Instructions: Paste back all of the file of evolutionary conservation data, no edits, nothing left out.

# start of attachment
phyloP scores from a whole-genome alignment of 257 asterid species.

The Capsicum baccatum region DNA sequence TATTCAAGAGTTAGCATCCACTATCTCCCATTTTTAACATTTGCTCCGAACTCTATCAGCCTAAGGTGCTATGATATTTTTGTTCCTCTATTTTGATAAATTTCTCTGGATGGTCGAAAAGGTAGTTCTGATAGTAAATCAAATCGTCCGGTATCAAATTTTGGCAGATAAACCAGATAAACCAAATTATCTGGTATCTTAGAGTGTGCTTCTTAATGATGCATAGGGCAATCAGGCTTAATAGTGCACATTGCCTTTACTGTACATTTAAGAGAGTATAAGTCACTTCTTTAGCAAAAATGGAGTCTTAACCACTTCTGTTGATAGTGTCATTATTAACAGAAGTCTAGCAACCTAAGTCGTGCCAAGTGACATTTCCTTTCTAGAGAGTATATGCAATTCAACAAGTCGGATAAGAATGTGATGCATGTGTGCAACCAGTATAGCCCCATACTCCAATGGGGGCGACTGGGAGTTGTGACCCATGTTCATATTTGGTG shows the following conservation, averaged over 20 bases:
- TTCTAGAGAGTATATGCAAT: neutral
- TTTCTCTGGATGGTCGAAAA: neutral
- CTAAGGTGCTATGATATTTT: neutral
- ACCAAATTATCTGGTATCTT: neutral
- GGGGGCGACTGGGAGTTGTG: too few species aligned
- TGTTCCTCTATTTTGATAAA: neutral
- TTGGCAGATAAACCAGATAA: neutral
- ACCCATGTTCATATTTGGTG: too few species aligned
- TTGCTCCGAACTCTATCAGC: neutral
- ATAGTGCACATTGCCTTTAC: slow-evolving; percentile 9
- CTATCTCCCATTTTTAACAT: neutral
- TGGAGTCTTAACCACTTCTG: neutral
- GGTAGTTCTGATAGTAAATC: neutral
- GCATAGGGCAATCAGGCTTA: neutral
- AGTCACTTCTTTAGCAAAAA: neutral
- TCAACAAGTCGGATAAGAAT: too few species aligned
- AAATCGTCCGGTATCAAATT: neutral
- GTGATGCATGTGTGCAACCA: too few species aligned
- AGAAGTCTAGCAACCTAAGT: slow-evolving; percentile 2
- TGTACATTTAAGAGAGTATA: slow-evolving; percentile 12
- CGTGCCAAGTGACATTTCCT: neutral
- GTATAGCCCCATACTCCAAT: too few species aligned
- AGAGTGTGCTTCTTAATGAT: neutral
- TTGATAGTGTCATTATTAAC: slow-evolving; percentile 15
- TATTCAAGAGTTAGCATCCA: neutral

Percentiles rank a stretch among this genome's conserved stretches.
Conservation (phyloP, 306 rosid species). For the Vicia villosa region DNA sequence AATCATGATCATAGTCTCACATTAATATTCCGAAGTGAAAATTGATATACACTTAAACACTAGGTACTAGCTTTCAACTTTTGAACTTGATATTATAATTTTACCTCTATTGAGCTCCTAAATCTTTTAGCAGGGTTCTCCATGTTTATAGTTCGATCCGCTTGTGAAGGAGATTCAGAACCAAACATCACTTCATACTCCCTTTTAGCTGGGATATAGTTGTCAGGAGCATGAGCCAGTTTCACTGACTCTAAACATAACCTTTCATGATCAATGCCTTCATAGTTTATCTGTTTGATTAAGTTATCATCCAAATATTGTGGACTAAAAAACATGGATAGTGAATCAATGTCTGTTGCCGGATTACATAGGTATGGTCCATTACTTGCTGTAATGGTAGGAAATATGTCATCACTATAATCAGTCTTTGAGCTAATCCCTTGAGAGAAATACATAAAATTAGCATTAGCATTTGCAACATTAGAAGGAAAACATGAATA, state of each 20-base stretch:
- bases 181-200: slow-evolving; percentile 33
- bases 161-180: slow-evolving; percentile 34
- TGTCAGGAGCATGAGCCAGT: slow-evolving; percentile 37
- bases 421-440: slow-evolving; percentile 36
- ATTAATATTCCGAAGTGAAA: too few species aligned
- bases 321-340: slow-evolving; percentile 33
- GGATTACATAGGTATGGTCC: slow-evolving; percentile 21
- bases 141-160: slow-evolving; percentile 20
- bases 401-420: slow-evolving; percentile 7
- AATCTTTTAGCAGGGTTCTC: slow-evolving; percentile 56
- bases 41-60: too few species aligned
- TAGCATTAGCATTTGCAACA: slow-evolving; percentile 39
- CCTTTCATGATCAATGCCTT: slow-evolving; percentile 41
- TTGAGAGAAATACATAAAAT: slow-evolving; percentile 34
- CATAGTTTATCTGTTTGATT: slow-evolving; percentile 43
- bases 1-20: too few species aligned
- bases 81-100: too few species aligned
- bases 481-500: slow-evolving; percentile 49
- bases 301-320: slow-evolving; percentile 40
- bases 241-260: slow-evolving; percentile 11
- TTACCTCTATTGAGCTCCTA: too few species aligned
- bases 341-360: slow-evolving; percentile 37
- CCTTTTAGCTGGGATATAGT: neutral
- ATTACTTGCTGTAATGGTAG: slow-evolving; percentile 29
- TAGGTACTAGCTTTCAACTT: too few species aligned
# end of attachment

phyloP scores from a whole-genome alignment of 257 asterid species.

The Capsicum baccatum region DNA sequence TATTCAAGAGTTAGCATCCACTATCTCCCATTTTTAACATTTGCTCCGAACTCTATCAGCCTAAGGTGCTATGATATTTTTGTTCCTCTATTTTGATAAATTTCTCTGGATGGTCGAAAAGGTAGTTCTGATAGTAAATCAAATCGTCCGGTATCAAATTTTGGCAGATAAACCAGATAAACCAAATTATCTGGTATCTTAGAGTGTGCTTCTTAATGATGCATAGGGCAATCAGGCTTAATAGTGCACATTGCCTTTACTGTACATTTAAGAGAGTATAAGTCACTTCTTTAGCAAAAATGGAGTCTTAACCACTTCTGTTGATAGTGTCATTATTAACAGAAGTCTAGCAACCTAAGTCGTGCCAAGTGACATTTCCTTTCTAGAGAGTATATGCAATTCAACAAGTCGGATAAGAATGTGATGCATGTGTGCAACCAGTATAGCCCCATACTCCAATGGGGGCGACTGGGAGTTGTGACCCATGTTCATATTTGGTG shows the following conservation, averaged over 20 bases:
- TTCTAGAGAGTATATGCAAT: neutral
- TTTCTCTGGATGGTCGAAAA: neutral
- CTAAGGTGCTATGATATTTT: neutral
- ACCAAATTATCTGGTATCTT: neutral
- GGGGGCGACTGGGAGTTGTG: too few species aligned
- TGTTCCTCTATTTTGATAAA: neutral
- TTGGCAGATAAACCAGATAA: neutral
- ACCCATGTTCATATTTGGTG: too few species aligned
- TTGCTCCGAACTCTATCAGC: neutral
- ATAGTGCACATTGCCTTTAC: slow-evolving; percentile 9
- CTATCTCCCATTTTTAACAT: neutral
- TGGAGTCTTAACCACTTCTG: neutral
- GGTAGTTCTGATAGTAAATC: neutral
- GCATAGGGCAATCAGGCTTA: neutral
- AGTCACTTCTTTAGCAAAAA: neutral
- TCAACAAGTCGGATAAGAAT: too few species aligned
- AAATCGTCCGGTATCAAATT: neutral
- GTGATGCATGTGTGCAACCA: too few species aligned
- AGAAGTCTAGCAACCTAAGT: slow-evolving; percentile 2
- TGTACATTTAAGAGAGTATA: slow-evolving; percentile 12
- CGTGCCAAGTGACATTTCCT: neutral
- GTATAGCCCCATACTCCAAT: too few species aligned
- AGAGTGTGCTTCTTAATGAT: neutral
- TTGATAGTGTCATTATTAAC: slow-evolving; percentile 15
- TATTCAAGAGTTAGCATCCA: neutral

Percentiles rank a stretch among this genome's conserved stretches.
Conservation (phyloP, 306 rosid species). For the Vicia villosa region DNA sequence AATCATGATCATAGTCTCACATTAATATTCCGAAGTGAAAATTGATATACACTTAAACACTAGGTACTAGCTTTCAACTTTTGAACTTGATATTATAATTTTACCTCTATTGAGCTCCTAAATCTTTTAGCAGGGTTCTCCATGTTTATAGTTCGATCCGCTTGTGAAGGAGATTCAGAACCAAACATCACTTCATACTCCCTTTTAGCTGGGATATAGTTGTCAGGAGCATGAGCCAGTTTCACTGACTCTAAACATAACCTTTCATGATCAATGCCTTCATAGTTTATCTGTTTGATTAAGTTATCATCCAAATATTGTGGACTAAAAAACATGGATAGTGAATCAATGTCTGTTGCCGGATTACATAGGTATGGTCCATTACTTGCTGTAATGGTAGGAAATATGTCATCACTATAATCAGTCTTTGAGCTAATCCCTTGAGAGAAATACATAAAATTAGCATTAGCATTTGCAACATTAGAAGGAAAACATGAATA, state of each 20-base stretch:
- bases 181-200: slow-evolving; percentile 33
- bases 161-180: slow-evolving; percentile 34
- TGTCAGGAGCATGAGCCAGT: slow-evolving; percentile 37
- bases 421-440: slow-evolving; percentile 36
- ATTAATATTCCGAAGTGAAA: too few species aligned
- bases 321-340: slow-evolving; percentile 33
- GGATTACATAGGTATGGTCC: slow-evolving; percentile 21
- bases 141-160: slow-evolving; percentile 20
- bases 401-420: slow-evolving; percentile 7
- AATCTTTTAGCAGGGTTCTC: slow-evolving; percentile 56
- bases 41-60: too few species aligned
- TAGCATTAGCATTTGCAACA: slow-evolving; percentile 39
- CCTTTCATGATCAATGCCTT: slow-evolving; percentile 41
- TTGAGAGAAATACATAAAAT: slow-evolving; percentile 34
- CATAGTTTATCTGTTTGATT: slow-evolving; percentile 43
- bases 1-20: too few species aligned
- bases 81-100: too few species aligned
- bases 481-500: slow-evolving; percentile 49
- bases 301-320: slow-evolving; percentile 40
- bases 241-260: slow-evolving; percentile 11
- TTACCTCTATTGAGCTCCTA: too few species aligned
- bases 341-360: slow-evolving; percentile 37
- CCTTTTAGCTGGGATATAGT: neutral
- ATTACTTGCTGTAATGGTAG: slow-evolving; percentile 29
- TAGGTACTAGCTTTCAACTT: too few species aligned